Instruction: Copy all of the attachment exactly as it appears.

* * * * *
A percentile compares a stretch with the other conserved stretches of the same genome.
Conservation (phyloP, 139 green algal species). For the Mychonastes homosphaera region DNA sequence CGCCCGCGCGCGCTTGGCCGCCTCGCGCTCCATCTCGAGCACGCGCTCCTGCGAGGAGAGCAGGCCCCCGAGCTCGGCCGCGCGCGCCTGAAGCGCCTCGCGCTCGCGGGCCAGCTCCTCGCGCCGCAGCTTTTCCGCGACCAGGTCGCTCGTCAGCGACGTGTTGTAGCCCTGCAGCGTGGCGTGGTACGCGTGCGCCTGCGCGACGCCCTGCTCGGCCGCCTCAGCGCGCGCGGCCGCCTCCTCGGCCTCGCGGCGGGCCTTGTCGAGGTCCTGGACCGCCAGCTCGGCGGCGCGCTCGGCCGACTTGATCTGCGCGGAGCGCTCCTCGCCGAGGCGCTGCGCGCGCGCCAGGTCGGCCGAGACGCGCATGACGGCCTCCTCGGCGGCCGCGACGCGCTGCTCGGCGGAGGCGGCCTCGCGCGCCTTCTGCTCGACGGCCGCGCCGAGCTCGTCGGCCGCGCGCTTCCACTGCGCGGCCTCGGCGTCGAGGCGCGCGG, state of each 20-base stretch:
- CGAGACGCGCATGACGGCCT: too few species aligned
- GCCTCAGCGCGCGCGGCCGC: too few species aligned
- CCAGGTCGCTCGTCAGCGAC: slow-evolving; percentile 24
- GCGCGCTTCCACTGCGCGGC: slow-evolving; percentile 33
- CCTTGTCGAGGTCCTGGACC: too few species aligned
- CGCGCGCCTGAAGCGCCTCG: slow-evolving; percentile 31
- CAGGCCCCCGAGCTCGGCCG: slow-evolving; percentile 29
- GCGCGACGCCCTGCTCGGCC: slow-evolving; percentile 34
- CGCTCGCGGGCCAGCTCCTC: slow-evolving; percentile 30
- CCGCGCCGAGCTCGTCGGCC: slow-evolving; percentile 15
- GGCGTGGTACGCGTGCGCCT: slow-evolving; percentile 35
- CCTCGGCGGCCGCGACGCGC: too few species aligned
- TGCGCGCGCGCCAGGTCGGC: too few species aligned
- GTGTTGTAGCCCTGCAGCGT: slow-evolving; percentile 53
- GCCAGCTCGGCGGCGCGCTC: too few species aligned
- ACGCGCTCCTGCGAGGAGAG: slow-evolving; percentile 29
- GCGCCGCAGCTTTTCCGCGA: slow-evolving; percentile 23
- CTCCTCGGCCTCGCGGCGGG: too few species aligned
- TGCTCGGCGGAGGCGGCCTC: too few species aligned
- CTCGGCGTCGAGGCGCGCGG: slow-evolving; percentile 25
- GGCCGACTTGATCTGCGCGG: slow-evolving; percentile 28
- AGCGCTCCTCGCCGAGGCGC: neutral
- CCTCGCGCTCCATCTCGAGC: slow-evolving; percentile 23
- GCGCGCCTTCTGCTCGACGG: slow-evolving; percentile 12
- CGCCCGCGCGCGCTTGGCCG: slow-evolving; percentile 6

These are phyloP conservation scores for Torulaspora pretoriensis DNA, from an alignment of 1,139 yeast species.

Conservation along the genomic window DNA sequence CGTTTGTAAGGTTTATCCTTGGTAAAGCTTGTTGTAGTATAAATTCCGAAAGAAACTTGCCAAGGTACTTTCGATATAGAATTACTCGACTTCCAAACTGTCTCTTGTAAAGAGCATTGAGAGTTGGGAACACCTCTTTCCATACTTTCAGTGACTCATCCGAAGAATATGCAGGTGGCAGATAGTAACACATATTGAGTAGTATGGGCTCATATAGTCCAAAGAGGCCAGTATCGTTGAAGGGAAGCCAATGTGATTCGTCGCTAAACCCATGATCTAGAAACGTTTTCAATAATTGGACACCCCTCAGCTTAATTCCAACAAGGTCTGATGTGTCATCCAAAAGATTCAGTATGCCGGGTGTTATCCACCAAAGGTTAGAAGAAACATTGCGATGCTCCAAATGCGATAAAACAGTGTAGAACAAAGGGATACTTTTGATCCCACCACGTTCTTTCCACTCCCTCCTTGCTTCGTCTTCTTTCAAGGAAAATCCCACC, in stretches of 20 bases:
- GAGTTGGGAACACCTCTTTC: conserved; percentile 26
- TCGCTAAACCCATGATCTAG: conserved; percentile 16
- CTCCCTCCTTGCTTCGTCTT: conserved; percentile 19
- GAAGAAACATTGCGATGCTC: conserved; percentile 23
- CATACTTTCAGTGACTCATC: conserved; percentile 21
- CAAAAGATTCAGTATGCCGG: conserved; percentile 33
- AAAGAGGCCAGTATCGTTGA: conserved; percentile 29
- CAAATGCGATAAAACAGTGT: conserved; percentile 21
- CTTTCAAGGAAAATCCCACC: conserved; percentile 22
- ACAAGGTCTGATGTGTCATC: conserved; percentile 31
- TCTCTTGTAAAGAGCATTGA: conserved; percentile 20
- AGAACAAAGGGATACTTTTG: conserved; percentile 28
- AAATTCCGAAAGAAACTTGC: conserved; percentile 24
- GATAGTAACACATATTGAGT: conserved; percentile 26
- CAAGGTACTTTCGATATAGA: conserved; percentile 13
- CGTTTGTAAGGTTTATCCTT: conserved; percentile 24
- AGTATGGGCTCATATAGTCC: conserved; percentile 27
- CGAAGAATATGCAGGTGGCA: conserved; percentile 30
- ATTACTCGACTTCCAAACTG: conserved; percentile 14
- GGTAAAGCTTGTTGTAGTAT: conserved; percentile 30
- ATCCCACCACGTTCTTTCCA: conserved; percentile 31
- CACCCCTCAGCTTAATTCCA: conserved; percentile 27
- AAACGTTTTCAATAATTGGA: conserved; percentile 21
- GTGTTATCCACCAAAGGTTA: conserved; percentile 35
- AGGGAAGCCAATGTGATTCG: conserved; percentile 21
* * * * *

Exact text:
A percentile compares a stretch with the other conserved stretches of the same genome.
Conservation (phyloP, 139 green algal species). For the Mychonastes homosphaera region DNA sequence CGCCCGCGCGCGCTTGGCCGCCTCGCGCTCCATCTCGAGCACGCGCTCCTGCGAGGAGAGCAGGCCCCCGAGCTCGGCCGCGCGCGCCTGAAGCGCCTCGCGCTCGCGGGCCAGCTCCTCGCGCCGCAGCTTTTCCGCGACCAGGTCGCTCGTCAGCGACGTGTTGTAGCCCTGCAGCGTGGCGTGGTACGCGTGCGCCTGCGCGACGCCCTGCTCGGCCGCCTCAGCGCGCGCGGCCGCCTCCTCGGCCTCGCGGCGGGCCTTGTCGAGGTCCTGGACCGCCAGCTCGGCGGCGCGCTCGGCCGACTTGATCTGCGCGGAGCGCTCCTCGCCGAGGCGCTGCGCGCGCGCCAGGTCGGCCGAGACGCGCATGACGGCCTCCTCGGCGGCCGCGACGCGCTGCTCGGCGGAGGCGGCCTCGCGCGCCTTCTGCTCGACGGCCGCGCCGAGCTCGTCGGCCGCGCGCTTCCACTGCGCGGCCTCGGCGTCGAGGCGCGCGG, state of each 20-base stretch:
- CGAGACGCGCATGACGGCCT: too few species aligned
- GCCTCAGCGCGCGCGGCCGC: too few species aligned
- CCAGGTCGCTCGTCAGCGAC: slow-evolving; percentile 24
- GCGCGCTTCCACTGCGCGGC: slow-evolving; percentile 33
- CCTTGTCGAGGTCCTGGACC: too few species aligned
- CGCGCGCCTGAAGCGCCTCG: slow-evolving; percentile 31
- CAGGCCCCCGAGCTCGGCCG: slow-evolving; percentile 29
- GCGCGACGCCCTGCTCGGCC: slow-evolving; percentile 34
- CGCTCGCGGGCCAGCTCCTC: slow-evolving; percentile 30
- CCGCGCCGAGCTCGTCGGCC: slow-evolving; percentile 15
- GGCGTGGTACGCGTGCGCCT: slow-evolving; percentile 35
- CCTCGGCGGCCGCGACGCGC: too few species aligned
- TGCGCGCGCGCCAGGTCGGC: too few species aligned
- GTGTTGTAGCCCTGCAGCGT: slow-evolving; percentile 53
- GCCAGCTCGGCGGCGCGCTC: too few species aligned
- ACGCGCTCCTGCGAGGAGAG: slow-evolving; percentile 29
- GCGCCGCAGCTTTTCCGCGA: slow-evolving; percentile 23
- CTCCTCGGCCTCGCGGCGGG: too few species aligned
- TGCTCGGCGGAGGCGGCCTC: too few species aligned
- CTCGGCGTCGAGGCGCGCGG: slow-evolving; percentile 25
- GGCCGACTTGATCTGCGCGG: slow-evolving; percentile 28
- AGCGCTCCTCGCCGAGGCGC: neutral
- CCTCGCGCTCCATCTCGAGC: slow-evolving; percentile 23
- GCGCGCCTTCTGCTCGACGG: slow-evolving; percentile 12
- CGCCCGCGCGCGCTTGGCCG: slow-evolving; percentile 6

These are phyloP conservation scores for Torulaspora pretoriensis DNA, from an alignment of 1,139 yeast species.

Conservation along the genomic window DNA sequence CGTTTGTAAGGTTTATCCTTGGTAAAGCTTGTTGTAGTATAAATTCCGAAAGAAACTTGCCAAGGTACTTTCGATATAGAATTACTCGACTTCCAAACTGTCTCTTGTAAAGAGCATTGAGAGTTGGGAACACCTCTTTCCATACTTTCAGTGACTCATCCGAAGAATATGCAGGTGGCAGATAGTAACACATATTGAGTAGTATGGGCTCATATAGTCCAAAGAGGCCAGTATCGTTGAAGGGAAGCCAATGTGATTCGTCGCTAAACCCATGATCTAGAAACGTTTTCAATAATTGGACACCCCTCAGCTTAATTCCAACAAGGTCTGATGTGTCATCCAAAAGATTCAGTATGCCGGGTGTTATCCACCAAAGGTTAGAAGAAACATTGCGATGCTCCAAATGCGATAAAACAGTGTAGAACAAAGGGATACTTTTGATCCCACCACGTTCTTTCCACTCCCTCCTTGCTTCGTCTTCTTTCAAGGAAAATCCCACC, in stretches of 20 bases:
- GAGTTGGGAACACCTCTTTC: conserved; percentile 26
- TCGCTAAACCCATGATCTAG: conserved; percentile 16
- CTCCCTCCTTGCTTCGTCTT: conserved; percentile 19
- GAAGAAACATTGCGATGCTC: conserved; percentile 23
- CATACTTTCAGTGACTCATC: conserved; percentile 21
- CAAAAGATTCAGTATGCCGG: conserved; percentile 33
- AAAGAGGCCAGTATCGTTGA: conserved; percentile 29
- CAAATGCGATAAAACAGTGT: conserved; percentile 21
- CTTTCAAGGAAAATCCCACC: conserved; percentile 22
- ACAAGGTCTGATGTGTCATC: conserved; percentile 31
- TCTCTTGTAAAGAGCATTGA: conserved; percentile 20
- AGAACAAAGGGATACTTTTG: conserved; percentile 28
- AAATTCCGAAAGAAACTTGC: conserved; percentile 24
- GATAGTAACACATATTGAGT: conserved; percentile 26
- CAAGGTACTTTCGATATAGA: conserved; percentile 13
- CGTTTGTAAGGTTTATCCTT: conserved; percentile 24
- AGTATGGGCTCATATAGTCC: conserved; percentile 27
- CGAAGAATATGCAGGTGGCA: conserved; percentile 30
- ATTACTCGACTTCCAAACTG: conserved; percentile 14
- GGTAAAGCTTGTTGTAGTAT: conserved; percentile 30
- ATCCCACCACGTTCTTTCCA: conserved; percentile 31
- CACCCCTCAGCTTAATTCCA: conserved; percentile 27
- AAACGTTTTCAATAATTGGA: conserved; percentile 21
- GTGTTATCCACCAAAGGTTA: conserved; percentile 35
- AGGGAAGCCAATGTGATTCG: conserved; percentile 21